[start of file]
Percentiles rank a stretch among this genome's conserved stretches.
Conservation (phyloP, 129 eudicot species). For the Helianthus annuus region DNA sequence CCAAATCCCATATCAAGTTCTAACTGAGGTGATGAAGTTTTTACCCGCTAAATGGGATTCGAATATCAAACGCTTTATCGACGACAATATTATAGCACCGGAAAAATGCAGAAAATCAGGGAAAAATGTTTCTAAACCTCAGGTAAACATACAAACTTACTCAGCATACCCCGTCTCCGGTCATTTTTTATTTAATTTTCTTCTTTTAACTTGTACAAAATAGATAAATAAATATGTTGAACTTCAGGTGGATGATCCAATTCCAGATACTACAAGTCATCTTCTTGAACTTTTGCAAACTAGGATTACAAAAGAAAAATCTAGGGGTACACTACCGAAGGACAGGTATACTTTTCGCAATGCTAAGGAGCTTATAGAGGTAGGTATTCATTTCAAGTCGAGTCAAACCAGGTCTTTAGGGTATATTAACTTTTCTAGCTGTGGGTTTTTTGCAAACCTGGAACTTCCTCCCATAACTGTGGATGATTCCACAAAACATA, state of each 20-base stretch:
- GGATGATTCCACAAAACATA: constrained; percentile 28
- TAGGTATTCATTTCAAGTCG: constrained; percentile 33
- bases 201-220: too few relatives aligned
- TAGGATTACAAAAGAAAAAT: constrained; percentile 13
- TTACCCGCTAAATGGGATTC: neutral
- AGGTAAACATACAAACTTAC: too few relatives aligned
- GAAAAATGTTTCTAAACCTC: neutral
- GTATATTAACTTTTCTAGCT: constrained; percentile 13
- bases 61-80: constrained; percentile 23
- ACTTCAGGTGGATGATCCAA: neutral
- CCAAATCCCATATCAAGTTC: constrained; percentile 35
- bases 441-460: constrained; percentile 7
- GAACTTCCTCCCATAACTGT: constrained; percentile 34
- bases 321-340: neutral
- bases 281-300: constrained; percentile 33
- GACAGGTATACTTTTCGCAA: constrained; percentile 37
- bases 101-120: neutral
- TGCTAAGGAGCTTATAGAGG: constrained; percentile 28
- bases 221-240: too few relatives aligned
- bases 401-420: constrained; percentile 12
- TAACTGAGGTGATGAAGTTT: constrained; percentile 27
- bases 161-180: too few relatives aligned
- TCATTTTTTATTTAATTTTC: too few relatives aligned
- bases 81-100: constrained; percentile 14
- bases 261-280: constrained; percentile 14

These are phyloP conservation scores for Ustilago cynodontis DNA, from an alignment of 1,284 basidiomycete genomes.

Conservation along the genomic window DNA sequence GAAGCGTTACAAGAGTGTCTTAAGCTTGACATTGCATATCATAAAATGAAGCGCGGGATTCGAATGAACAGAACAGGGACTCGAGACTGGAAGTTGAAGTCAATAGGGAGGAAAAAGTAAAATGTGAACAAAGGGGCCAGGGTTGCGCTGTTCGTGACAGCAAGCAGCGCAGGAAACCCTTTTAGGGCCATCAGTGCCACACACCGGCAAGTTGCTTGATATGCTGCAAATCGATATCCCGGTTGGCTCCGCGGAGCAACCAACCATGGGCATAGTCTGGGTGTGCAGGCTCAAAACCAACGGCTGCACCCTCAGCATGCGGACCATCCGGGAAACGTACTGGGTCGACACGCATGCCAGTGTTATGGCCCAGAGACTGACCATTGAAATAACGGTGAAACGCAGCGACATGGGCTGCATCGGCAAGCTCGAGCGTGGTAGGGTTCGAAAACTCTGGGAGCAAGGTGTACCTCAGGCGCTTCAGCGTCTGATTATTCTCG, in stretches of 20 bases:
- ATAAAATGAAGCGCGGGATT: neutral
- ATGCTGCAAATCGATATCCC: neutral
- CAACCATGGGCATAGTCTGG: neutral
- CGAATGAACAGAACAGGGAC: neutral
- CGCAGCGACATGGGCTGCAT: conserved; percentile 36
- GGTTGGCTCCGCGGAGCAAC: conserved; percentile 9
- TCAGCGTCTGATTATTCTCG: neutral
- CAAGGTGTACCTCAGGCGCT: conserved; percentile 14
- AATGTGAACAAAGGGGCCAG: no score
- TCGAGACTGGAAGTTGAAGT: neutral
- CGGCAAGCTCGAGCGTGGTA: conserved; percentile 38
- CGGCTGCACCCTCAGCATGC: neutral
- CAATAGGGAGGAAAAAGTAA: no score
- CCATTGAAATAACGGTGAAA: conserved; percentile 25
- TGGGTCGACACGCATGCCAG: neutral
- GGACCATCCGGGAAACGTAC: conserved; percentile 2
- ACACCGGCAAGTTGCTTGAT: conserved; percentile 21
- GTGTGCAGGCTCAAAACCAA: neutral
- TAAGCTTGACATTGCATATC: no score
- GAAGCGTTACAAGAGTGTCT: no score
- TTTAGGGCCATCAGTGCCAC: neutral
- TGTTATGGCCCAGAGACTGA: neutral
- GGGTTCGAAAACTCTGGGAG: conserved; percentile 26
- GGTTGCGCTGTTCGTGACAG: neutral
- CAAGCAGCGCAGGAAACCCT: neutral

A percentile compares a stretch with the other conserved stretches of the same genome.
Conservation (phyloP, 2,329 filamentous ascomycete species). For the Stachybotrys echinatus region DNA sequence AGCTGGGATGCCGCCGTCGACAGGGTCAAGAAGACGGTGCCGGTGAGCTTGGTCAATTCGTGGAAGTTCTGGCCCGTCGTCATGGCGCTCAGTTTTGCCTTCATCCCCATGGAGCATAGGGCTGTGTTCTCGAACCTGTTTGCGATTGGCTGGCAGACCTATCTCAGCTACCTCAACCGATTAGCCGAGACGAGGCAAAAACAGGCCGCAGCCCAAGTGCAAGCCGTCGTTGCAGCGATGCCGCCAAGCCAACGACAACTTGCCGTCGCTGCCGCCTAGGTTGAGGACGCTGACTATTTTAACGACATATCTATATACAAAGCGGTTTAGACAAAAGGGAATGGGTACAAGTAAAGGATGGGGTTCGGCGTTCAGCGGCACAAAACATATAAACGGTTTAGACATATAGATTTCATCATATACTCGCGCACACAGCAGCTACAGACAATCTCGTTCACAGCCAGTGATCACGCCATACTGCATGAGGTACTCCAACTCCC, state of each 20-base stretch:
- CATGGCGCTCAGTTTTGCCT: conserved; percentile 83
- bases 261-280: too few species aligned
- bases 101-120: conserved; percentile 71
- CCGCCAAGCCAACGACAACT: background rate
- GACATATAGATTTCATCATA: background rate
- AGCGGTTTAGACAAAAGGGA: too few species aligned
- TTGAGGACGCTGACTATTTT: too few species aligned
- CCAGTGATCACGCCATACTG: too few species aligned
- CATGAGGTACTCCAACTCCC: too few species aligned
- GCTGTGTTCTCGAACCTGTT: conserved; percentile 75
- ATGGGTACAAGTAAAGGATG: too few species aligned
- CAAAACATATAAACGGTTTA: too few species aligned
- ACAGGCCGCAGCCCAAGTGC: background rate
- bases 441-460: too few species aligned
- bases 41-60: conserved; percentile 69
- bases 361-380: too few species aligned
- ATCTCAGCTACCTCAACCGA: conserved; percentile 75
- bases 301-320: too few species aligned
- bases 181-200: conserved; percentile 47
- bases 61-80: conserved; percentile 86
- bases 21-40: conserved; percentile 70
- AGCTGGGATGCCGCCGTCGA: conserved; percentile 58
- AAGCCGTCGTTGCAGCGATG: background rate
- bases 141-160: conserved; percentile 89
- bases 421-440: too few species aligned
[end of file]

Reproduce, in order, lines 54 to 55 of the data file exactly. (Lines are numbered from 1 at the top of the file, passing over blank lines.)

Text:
- CAAGCAGCGCAGGAAACCCT: neutral

A percentile compares a stretch with the other conserved stretches of the same genome.